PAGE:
I would rather read a hundred pages than go for a walk, but I would rather go for a hundred walks before preparing for confession. Health of any kind depends on regular, beneficial habits that are difficult to form, because those habits involve tasks that are not, on the surface, enjoyable or easy. Go to yoga or watch a movie? Movie wins. Wash and chop vegetables or stop for French fries? Fries. Spend time in prayer or reorganize the linen closet? You can see where this is going.
So I put off making my list, again and again, until I had to be at church in an hour. I sat down on the couch with paper and a pencil, recited the customary prayers, and settled into thoughtful silence. In less than five minutes I was in tears.
She appeared at the edge of the room when she heard the first sob. Ears pricked, gait cautious, she approached. Strange noises normally meant anger, and anger meant a scolding and maybe a swat, but curiosity and apprehension were too potent a combination to overcome. She took a few steps forward, eyes fixed on me, and paused to sniff the literal and metaphoric air.
I looked up at her eyes, which seemed to hold so much understanding. I knew -- knew she was only taking cues from me, the dominant animal in the room. But those warm amber pools seemed to bore right through me, and, coupled with the furrowed brow above them, they simulated such sympathy that I cried even harder. There was something deeply satisfying about the empty house, the lack of inquisitive glances and pitying pats on the back, the freedom to let my mascara melt onto my cheeks with no one to see it.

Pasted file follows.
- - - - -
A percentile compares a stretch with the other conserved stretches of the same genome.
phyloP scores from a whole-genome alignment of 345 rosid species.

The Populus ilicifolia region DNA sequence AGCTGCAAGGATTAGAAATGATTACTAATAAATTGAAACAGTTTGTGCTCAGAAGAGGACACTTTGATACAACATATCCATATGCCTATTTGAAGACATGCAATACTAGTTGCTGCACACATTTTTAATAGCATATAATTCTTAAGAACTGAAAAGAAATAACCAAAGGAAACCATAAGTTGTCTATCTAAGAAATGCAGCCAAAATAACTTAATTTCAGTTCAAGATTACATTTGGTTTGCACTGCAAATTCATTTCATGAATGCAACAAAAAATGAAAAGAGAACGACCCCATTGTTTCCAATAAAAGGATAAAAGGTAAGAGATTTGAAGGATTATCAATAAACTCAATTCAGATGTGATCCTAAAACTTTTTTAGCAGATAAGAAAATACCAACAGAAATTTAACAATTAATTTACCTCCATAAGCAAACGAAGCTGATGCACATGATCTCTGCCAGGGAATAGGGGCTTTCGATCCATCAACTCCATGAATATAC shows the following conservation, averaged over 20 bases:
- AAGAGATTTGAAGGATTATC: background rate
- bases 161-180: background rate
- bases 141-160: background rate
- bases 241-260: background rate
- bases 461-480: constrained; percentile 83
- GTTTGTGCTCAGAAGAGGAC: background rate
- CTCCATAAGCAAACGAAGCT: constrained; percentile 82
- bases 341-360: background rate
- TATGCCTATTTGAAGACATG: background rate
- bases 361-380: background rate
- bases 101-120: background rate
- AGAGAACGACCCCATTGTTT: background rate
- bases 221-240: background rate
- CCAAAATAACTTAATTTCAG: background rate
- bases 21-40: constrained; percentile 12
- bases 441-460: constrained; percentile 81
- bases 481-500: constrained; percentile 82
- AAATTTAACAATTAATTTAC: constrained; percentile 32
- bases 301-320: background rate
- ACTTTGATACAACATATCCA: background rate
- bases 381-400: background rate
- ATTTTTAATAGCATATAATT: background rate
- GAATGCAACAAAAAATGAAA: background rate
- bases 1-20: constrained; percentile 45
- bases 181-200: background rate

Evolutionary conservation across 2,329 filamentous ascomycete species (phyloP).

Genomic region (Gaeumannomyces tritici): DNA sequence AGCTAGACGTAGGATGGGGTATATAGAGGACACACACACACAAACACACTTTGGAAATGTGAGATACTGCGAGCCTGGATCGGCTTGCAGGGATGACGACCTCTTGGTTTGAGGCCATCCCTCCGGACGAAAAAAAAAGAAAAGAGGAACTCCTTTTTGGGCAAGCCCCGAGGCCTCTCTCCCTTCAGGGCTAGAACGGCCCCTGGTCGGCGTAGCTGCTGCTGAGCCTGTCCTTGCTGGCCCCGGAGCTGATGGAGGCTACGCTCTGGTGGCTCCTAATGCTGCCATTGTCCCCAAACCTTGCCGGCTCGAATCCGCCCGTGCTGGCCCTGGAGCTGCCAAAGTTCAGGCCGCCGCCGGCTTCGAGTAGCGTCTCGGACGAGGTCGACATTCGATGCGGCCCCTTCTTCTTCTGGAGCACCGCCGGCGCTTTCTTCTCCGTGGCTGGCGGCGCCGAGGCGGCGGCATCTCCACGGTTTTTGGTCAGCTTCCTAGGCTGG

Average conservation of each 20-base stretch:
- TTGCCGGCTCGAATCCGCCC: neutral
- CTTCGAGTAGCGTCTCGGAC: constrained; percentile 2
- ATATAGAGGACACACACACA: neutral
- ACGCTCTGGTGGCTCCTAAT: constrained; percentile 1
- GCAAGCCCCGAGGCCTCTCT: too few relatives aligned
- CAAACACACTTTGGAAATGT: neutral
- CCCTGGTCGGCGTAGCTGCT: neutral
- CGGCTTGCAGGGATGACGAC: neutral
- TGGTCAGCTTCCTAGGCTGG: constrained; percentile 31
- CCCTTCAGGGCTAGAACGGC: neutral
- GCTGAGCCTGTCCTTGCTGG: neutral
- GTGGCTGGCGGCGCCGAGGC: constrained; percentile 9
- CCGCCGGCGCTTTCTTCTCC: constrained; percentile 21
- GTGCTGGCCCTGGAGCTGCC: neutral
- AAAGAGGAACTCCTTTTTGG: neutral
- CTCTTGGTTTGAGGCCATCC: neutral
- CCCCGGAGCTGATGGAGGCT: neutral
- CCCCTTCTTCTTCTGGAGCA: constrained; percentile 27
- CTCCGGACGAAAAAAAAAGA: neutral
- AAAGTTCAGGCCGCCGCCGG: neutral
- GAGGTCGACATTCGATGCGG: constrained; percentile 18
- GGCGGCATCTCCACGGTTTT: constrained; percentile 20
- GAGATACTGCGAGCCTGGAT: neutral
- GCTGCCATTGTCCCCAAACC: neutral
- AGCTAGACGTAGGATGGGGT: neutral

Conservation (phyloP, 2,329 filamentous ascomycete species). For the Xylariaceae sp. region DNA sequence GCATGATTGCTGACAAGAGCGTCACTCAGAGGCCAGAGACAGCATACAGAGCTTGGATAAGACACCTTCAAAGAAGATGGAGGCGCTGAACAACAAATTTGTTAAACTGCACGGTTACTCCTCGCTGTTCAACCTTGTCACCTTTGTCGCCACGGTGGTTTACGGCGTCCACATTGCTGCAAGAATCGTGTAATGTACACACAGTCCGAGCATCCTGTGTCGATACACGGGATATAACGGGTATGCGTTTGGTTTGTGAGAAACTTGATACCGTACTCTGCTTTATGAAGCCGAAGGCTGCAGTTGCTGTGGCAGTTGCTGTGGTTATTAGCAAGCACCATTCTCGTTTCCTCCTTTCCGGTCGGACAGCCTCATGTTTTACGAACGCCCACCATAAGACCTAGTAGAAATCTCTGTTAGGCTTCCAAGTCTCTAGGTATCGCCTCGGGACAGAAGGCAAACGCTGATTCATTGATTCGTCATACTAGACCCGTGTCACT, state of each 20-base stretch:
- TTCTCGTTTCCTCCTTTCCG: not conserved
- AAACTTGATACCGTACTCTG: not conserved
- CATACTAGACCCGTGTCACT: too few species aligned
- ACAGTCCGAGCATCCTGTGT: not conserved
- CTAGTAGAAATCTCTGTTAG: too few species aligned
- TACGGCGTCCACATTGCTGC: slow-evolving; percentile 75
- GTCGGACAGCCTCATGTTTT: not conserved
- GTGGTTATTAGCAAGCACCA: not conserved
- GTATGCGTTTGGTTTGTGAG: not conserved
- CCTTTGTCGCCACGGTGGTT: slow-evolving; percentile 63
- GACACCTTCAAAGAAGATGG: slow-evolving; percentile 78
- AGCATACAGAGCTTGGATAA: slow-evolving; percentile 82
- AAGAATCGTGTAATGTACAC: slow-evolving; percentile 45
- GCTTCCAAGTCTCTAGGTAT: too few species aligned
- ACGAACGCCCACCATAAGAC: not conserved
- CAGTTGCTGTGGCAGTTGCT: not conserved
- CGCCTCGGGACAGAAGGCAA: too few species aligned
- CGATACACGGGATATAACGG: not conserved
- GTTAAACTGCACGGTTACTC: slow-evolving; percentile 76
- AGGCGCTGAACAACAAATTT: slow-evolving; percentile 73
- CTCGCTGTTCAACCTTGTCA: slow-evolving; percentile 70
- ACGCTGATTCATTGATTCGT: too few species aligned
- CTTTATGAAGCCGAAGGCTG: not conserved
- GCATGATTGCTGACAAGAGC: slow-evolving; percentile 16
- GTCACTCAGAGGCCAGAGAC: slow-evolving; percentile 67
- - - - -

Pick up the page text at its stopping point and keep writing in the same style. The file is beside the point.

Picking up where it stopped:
She continued her journey toward the stairs, but paused about three steps up, still watching me, ears flattened slightly now. I realized she would not leave the room without some form of reassurance.
"It's all right." I spoke to myself as much as to her. Neither of us responded. I repeated my words: "It's all right. I'm okay." This time, in answer, the slightest of swishes in her lowered tail. My words had not convinced either of us. I kept crying, and she stayed put. Finally, I patted the couch next to me; she skittered down the stairs, sprang up, curled herself up against me with such force I knew my feet would be asleep soon.
But I didn't move her, and it occurred to me as my breathing began to even out: this is why people love dogs.